Pulaski company aims for pollution revolution
Pulaski-based MOVA Technologies is poised to go commercial with a system that removes coal ash and other chemical pollutants from the air — extracting chemicals that can be recycled and sold for industrial use.
Named Project Revolution, the panel-bed filtration system absorbs fly ash particles, nitrogen oxide, sulfur oxide and carbon dioxide from coal-fired chimney stacks at plants. Captured chemicals could then be sold to manufacturers to be used to produce paper, dyes, cement and fertilizers.
“It’s literally going to revolutionize pollution control,” says owner Steve Critchfield, a prominent property investor in Pulaski. The new system is expected to cost about 25% less than existing pollution-removal systems, which typically run like catalytic converters, reducing toxic emissions from power plants but not absorbing chemicals, he says.
MOVA has worked closely with Virginia Tech’s College of Agriculture, chemistry department and mechanical engineering department, where Joseph Meadows was principal investigator on a proof of concept report, which was released June 29. According to the report, “the Virginia Tech team believes that a successful POC was achieved,” meaning that the system captures gaseous pollutants.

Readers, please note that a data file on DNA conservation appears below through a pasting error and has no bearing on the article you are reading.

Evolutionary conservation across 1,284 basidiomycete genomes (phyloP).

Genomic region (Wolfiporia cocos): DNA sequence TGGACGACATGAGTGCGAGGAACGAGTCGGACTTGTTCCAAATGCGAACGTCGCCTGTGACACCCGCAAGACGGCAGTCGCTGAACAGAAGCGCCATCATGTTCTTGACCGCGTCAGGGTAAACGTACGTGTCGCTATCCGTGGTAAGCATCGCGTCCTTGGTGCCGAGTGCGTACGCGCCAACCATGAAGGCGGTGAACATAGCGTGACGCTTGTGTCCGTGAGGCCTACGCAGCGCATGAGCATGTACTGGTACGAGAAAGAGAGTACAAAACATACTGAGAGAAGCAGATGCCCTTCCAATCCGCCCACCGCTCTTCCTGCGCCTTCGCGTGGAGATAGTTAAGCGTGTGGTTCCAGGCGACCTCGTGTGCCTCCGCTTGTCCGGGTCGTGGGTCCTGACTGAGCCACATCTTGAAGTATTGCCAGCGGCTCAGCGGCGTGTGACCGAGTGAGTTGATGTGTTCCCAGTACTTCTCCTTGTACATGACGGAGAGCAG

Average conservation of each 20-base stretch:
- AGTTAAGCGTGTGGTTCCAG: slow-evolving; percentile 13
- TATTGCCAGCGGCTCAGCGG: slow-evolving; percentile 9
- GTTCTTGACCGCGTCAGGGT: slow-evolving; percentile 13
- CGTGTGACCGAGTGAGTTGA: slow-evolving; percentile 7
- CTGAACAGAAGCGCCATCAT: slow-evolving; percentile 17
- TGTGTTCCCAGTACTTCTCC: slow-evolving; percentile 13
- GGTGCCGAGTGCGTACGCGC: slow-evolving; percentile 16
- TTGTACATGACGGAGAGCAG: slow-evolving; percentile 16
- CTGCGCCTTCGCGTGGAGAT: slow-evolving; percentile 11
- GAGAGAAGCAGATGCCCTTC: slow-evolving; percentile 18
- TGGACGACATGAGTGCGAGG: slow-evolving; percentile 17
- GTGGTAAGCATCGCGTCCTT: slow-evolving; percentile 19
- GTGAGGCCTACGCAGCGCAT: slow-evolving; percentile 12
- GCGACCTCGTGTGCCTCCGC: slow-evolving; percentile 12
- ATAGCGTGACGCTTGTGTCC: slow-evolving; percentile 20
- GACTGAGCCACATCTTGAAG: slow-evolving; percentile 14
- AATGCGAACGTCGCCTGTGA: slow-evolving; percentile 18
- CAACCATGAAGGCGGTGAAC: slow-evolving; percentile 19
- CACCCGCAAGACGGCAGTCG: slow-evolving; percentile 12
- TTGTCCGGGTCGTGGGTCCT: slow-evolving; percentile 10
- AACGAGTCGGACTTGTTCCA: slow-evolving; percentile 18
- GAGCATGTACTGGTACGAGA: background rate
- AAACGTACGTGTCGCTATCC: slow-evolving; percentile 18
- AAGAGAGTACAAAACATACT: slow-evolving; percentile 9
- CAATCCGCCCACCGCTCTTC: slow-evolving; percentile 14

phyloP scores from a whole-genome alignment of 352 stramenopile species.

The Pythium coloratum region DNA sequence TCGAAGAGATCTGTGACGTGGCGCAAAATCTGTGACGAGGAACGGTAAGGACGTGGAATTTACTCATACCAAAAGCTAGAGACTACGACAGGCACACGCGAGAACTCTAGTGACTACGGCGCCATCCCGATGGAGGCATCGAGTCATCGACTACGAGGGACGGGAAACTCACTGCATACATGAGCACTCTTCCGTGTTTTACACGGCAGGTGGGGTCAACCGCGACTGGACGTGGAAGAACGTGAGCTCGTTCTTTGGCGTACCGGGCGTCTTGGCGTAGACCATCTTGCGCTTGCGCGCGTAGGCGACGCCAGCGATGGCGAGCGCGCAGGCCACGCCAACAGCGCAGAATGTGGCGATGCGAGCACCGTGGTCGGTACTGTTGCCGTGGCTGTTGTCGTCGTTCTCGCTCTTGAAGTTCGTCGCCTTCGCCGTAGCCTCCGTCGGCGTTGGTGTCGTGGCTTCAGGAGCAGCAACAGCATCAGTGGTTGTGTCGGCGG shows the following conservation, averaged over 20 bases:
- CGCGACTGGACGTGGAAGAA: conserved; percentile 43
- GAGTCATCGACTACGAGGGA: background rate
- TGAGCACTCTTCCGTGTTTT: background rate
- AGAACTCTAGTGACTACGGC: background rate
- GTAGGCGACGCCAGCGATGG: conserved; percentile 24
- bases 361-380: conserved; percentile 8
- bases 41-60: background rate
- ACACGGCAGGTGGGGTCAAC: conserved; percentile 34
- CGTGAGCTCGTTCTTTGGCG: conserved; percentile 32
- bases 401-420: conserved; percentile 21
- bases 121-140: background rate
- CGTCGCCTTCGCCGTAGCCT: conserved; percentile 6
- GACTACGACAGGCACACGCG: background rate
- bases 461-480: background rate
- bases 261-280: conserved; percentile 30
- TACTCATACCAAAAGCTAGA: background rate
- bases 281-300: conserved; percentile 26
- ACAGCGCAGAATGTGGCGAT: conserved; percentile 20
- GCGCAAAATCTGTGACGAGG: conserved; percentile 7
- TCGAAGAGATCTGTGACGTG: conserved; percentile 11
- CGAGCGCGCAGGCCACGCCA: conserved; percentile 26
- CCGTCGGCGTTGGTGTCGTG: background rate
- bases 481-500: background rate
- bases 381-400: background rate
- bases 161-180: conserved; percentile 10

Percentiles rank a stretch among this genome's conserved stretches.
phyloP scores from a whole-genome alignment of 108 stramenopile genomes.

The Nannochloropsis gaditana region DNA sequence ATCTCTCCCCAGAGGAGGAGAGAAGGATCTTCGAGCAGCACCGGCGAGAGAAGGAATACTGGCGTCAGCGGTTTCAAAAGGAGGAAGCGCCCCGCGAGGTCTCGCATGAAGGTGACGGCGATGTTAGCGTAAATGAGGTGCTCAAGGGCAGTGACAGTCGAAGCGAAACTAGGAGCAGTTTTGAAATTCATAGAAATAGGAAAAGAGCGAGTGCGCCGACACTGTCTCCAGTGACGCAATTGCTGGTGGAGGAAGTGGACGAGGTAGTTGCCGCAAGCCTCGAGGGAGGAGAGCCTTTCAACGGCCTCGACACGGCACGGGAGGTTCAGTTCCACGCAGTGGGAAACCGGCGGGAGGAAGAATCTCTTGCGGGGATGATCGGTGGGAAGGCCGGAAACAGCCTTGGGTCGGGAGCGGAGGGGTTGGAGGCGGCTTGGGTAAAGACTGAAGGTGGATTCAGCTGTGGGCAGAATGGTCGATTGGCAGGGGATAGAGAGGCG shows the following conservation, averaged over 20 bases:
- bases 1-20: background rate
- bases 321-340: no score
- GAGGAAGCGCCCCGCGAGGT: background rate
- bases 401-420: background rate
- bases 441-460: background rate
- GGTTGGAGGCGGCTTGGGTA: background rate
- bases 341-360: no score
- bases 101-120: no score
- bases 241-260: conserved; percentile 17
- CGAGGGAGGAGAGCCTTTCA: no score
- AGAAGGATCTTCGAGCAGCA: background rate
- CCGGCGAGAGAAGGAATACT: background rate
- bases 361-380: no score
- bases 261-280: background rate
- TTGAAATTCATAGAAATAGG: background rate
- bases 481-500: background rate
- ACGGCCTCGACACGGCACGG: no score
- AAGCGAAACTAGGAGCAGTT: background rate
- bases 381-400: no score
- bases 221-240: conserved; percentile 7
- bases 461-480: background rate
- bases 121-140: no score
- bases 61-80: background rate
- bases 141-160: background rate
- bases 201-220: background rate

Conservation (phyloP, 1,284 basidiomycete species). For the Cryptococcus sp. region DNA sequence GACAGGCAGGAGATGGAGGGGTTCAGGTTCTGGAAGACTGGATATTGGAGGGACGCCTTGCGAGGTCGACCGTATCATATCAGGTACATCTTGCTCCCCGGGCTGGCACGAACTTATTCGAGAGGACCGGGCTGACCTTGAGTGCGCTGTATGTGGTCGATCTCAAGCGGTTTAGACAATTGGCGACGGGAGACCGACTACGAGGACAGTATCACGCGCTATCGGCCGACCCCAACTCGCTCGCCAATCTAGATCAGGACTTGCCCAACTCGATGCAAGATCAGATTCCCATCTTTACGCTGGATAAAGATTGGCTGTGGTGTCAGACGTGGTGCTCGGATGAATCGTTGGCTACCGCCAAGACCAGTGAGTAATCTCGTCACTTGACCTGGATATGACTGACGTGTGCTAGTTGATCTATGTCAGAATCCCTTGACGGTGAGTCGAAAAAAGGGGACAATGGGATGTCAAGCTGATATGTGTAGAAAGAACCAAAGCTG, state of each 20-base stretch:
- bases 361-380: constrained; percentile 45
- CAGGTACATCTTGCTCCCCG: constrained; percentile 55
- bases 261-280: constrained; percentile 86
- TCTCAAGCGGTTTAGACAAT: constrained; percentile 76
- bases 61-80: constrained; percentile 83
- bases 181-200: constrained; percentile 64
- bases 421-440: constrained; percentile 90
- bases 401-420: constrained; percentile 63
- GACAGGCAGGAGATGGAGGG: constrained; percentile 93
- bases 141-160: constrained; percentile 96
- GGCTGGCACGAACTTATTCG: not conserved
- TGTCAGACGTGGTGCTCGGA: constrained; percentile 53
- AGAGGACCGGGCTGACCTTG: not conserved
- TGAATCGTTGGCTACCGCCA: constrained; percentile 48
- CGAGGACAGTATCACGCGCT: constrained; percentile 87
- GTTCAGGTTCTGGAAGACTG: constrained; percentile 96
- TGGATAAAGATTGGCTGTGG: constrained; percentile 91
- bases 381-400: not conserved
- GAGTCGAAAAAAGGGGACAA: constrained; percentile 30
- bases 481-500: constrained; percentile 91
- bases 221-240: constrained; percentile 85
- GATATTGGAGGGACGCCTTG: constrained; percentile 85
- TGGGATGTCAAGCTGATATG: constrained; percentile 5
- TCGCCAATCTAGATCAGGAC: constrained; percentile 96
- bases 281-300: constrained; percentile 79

Meadows and his colleague, Virginia Tech chemical engineering professor Steve Martin, found that the system’s absorption of nitrogen oxide and sulfur oxide “were very promising,” Meadows says.
During the past year, Critchfield and his colleagues at MOVA have “kept [their] cards close” to their vests about the project, filing patents and raising nearly a million in investment dollars mostly from Virginia-based backers, as well as receiving a grant from Herndon’s nonprofit Center for Innovative Technology.
MOVA’s next move is to apply for commercial permits. The company has already started seeking land in Southwest Virginia to build a $2 million to $3 million manufacturing facility that Critchfield expects to open in about two years, producing hundreds of fabrication jobs paying $30 to $40 an hour. MOVA’s corporate headquarters will remain in Pulaski.
Critchfield says the system’s customers could include companies with clean energy objectives, such as Dominion Energy Inc. and Smithfield Foods Inc. Other uses could include capturing ammonia, methane and hydrogen from poultry processing plants, removing the pollutants to be recycled into natural fertilizer.
“Imagine the power of catching all that,” he says.